Walmart donates $100K to replace Arkansas' Confederate-linked statues at the US Capitol

The new statues will be of Johnny Cash and civil rights activist Daisy Bates.

July 07, 2020, 3:54 PM

Walmart has donated $100,000 towards efforts to replace Arkansas' Confederate-linked statues at the U.S. Capitol with new statues of singer Johnny Cash and civil rights activist Daisy Bates.

The private sector donation comes as the nation is facing a racial reckoning in the wake of protests over the death of George Floyd in police custody that has led to the toppling of many Civil War-era statues across the country.

"We support the effort by the state legislature and Governor Hutchinson to honor two prominent Arkansans, civil rights pioneer Daisy Bates and music legend Johnny Cash, with statues in National Statuary Hall," Anne Hatfield, a Walmart spokesperson, said in a statement to ABC News.

"We are pleased to support the state's action with a gift to the Foundation for Arkansas Heritage and History to help make these new statues a reality," Hatfield added.

Walmart was founded in Arkansas in 1962 and its corporate headquarters remains in Bentonville, Arkansas.

In April 2019, Arkansas Gov. Asa Hutchinson signed a bill into law that would swap out the state's current statues at D.C.'s National Statuary Hall Collection with statues of Bates and Cash, according to the Associated Press.

PHOTO: Signage is displayed outside of the Wal-Mart Stores Inc. headquarters building in Bentonville, Arkansas, July 29, 2015.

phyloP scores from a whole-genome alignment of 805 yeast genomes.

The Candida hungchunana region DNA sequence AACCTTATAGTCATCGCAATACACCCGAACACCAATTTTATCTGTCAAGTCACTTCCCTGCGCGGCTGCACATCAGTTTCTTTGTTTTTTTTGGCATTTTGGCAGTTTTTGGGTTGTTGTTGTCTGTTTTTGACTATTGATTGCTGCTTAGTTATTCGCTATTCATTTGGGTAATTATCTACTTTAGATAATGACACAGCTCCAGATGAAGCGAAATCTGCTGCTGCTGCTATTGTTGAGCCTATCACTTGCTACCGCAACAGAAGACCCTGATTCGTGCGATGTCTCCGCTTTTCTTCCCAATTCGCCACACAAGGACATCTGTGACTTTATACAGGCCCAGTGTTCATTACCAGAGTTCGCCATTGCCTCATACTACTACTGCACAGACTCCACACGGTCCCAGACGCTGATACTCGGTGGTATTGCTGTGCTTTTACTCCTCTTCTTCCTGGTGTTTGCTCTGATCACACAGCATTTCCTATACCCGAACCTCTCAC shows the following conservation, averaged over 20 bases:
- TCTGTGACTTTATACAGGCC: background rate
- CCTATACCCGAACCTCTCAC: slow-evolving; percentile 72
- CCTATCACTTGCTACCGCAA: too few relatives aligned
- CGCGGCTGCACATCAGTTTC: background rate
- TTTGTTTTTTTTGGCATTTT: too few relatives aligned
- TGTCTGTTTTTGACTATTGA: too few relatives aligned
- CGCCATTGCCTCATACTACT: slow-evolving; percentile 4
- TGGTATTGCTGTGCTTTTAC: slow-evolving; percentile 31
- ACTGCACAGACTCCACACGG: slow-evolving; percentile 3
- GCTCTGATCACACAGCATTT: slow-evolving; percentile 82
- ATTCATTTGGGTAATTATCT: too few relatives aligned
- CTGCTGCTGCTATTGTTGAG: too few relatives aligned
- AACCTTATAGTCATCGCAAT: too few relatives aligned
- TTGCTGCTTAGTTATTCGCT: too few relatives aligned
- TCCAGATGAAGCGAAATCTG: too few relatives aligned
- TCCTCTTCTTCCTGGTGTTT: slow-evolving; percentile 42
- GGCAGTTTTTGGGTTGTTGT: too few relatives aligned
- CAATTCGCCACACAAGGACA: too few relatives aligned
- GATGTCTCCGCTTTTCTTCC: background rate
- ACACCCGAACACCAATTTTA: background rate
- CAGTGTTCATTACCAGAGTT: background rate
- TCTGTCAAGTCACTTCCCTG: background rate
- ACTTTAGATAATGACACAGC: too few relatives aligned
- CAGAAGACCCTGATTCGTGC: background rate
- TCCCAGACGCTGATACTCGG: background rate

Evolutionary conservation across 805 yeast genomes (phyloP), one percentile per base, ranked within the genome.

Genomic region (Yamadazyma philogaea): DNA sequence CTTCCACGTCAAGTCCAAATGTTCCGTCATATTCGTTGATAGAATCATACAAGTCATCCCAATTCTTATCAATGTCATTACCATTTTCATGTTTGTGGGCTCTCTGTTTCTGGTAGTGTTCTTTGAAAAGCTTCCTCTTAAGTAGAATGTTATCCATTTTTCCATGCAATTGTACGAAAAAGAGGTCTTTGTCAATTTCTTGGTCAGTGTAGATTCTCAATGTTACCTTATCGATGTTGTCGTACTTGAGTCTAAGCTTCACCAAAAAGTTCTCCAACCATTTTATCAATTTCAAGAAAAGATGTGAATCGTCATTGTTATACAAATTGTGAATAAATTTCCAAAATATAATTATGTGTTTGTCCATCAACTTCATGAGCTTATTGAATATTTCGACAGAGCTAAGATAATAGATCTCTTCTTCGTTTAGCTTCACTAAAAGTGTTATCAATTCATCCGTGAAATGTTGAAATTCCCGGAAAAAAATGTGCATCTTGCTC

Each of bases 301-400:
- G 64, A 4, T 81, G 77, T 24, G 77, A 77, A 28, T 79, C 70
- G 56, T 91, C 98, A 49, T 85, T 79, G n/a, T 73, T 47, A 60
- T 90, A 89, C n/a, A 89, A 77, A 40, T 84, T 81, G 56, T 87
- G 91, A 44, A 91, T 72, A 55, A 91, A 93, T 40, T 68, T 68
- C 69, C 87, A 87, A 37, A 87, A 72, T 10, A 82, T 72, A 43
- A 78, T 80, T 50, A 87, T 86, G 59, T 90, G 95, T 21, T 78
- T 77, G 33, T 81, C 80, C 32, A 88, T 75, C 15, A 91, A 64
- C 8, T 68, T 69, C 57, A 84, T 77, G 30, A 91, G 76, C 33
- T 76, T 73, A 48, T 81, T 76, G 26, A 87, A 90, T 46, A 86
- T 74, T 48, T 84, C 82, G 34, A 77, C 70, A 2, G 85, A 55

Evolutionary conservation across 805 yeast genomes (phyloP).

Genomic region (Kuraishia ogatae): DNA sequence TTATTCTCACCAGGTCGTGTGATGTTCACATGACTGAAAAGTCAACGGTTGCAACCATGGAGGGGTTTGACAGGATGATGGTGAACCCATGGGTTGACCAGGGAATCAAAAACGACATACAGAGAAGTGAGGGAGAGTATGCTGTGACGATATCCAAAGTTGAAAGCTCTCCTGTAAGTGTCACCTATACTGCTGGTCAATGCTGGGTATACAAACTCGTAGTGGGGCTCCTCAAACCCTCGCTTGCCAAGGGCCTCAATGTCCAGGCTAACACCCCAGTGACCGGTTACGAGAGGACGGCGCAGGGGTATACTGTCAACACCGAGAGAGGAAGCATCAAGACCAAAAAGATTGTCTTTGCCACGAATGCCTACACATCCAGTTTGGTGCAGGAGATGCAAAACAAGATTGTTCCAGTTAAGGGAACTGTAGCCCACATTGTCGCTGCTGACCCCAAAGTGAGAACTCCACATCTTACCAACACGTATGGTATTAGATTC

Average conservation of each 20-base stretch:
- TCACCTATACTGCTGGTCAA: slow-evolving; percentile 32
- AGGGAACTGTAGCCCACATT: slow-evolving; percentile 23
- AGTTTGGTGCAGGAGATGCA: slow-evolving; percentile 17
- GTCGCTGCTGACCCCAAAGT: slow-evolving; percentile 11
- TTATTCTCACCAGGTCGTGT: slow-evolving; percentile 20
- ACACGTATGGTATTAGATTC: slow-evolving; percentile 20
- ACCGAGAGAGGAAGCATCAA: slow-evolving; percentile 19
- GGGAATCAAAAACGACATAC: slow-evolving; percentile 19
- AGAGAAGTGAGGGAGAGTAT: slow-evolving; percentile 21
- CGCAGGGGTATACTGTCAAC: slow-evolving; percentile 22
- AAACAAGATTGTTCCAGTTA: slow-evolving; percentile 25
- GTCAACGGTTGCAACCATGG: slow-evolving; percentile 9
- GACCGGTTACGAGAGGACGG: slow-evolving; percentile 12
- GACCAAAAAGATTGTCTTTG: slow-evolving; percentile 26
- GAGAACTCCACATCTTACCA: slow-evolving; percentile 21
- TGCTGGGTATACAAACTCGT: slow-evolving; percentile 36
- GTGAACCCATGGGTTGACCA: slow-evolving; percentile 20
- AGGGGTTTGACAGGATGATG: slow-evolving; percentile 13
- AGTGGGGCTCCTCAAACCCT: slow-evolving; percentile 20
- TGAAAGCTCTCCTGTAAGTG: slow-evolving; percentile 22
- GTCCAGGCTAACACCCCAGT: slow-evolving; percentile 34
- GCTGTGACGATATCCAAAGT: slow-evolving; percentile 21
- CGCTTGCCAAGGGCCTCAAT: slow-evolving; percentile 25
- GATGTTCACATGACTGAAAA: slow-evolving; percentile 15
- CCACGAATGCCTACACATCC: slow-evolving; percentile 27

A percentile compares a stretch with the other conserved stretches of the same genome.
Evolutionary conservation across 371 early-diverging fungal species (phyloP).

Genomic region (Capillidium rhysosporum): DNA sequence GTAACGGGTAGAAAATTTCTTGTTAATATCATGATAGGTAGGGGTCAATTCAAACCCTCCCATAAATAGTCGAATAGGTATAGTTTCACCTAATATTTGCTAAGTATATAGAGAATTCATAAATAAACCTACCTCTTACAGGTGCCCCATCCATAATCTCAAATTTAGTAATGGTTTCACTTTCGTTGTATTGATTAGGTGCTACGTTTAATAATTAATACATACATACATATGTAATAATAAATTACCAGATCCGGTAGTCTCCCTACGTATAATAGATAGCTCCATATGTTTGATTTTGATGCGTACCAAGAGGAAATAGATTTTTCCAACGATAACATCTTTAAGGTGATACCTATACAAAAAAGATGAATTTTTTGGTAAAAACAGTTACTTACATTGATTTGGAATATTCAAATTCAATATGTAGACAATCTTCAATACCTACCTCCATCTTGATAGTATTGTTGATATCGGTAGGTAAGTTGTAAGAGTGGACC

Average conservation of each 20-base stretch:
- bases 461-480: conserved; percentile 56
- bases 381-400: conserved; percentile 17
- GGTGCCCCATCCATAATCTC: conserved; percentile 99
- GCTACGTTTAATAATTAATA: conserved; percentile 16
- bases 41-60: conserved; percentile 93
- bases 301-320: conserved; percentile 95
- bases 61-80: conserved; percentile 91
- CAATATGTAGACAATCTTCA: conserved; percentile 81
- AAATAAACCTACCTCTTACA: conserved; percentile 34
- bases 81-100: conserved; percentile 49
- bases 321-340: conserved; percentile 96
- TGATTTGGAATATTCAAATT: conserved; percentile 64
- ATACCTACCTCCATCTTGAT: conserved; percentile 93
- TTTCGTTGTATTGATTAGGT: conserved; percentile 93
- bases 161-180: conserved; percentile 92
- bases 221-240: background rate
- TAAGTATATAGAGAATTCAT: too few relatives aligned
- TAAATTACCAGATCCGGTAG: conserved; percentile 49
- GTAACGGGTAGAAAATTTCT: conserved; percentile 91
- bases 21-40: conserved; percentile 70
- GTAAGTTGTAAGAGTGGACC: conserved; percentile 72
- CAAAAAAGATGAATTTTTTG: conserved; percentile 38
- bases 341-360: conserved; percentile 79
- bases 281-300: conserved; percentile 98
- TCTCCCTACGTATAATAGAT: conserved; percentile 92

Signage is displayed outside of the Wal-Mart Stores Inc. headquarters building in Bentonville, Arkansas, July 29, 2015.
Luke Sharrett/Bloomberg via Getty Images

The current statues are of former Arkansas Gov. James P. Clarke and attorney Uriah Rose, who both defended the Confederacy. At the time Hutchinson signed the bill into law, the state said it would still need time to raise funds for the replacements. As of July 2020, the statues of Clarke and Rose still represent Arkansas in the U.S. Capitol, according to the National Statuary Hall Collection's website.

In a 2018 op-ed in the Arkansas Times, Clarke's great-great grandson argued that the statue should be replaced and slammed his ancestor's white supremacist sentiments. In the op-ed, Tucker said he hopes the statue will be replaced with one of Bates "or a member of the Little Rock Nine."

PHOTO: A statue of Uriah M. Rose, an Arkansas judge and supporter of the Confederacy, is on display in Statuary Hall inside the U.S. Capitol June 18, 2020 in Washington, DC.
A statue of Uriah M. Rose, an Arkansas judge and supporter of the Confederacy, is on display in Statuary Hall inside the U.S. Capitol June 18, 2020 in Washington, DC.
Chip Somodevilla/Getty Images

Bates formerly served as the president of the Arkansas chapter of the NAACP and was a pioneer in efforts to desegregate schools, notably serving as an advisor to the Little Rock Nine, the first nine Black students enrolled in Little Rock Central High School in 1957. In 1963, Bates was the only woman to speak at the Martin Luther King Jr.-led March on Washington for Jobs and Freedom, according to a Stanford biography of Bates. She died in 1999.

Cash is one of the best-selling American musicians of all time and widely remembered for his legacy in the rock and roll and country music industries. Cash died in 2003.

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